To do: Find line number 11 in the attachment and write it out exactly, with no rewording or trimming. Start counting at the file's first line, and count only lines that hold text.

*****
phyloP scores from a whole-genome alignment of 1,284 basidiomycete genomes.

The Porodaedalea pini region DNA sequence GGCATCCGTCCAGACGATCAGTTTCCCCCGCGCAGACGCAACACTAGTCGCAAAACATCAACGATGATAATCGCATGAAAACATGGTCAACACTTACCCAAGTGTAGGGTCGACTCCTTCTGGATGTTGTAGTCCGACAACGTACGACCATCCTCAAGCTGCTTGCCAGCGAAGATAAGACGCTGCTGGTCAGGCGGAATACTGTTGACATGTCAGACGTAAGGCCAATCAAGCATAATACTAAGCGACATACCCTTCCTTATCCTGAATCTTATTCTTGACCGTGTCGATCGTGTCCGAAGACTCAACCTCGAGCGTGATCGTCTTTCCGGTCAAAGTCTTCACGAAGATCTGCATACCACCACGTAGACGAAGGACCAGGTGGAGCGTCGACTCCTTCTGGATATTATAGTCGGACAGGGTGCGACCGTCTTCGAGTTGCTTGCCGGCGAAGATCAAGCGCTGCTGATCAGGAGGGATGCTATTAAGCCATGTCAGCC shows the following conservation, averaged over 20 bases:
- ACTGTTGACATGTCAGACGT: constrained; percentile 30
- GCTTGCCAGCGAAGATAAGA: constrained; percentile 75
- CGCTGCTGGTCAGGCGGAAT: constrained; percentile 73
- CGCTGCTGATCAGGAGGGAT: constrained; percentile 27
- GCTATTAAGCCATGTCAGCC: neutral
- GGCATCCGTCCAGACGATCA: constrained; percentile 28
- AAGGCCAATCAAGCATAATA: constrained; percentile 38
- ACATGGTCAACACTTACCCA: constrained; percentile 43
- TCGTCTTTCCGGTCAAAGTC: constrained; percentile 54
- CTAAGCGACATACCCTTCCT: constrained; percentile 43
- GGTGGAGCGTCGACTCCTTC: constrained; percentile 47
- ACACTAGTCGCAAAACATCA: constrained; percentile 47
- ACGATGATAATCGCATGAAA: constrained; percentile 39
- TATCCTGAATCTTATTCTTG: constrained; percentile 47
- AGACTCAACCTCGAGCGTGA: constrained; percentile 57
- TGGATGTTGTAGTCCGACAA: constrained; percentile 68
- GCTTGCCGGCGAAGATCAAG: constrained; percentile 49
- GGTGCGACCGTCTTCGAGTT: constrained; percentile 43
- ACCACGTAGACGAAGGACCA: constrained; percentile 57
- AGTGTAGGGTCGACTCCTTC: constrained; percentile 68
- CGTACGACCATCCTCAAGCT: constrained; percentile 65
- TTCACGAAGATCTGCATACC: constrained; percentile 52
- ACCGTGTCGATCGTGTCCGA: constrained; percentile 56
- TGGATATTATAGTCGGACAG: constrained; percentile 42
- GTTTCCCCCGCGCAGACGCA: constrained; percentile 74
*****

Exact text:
- TCGTCTTTCCGGTCAAAGTC: constrained; percentile 54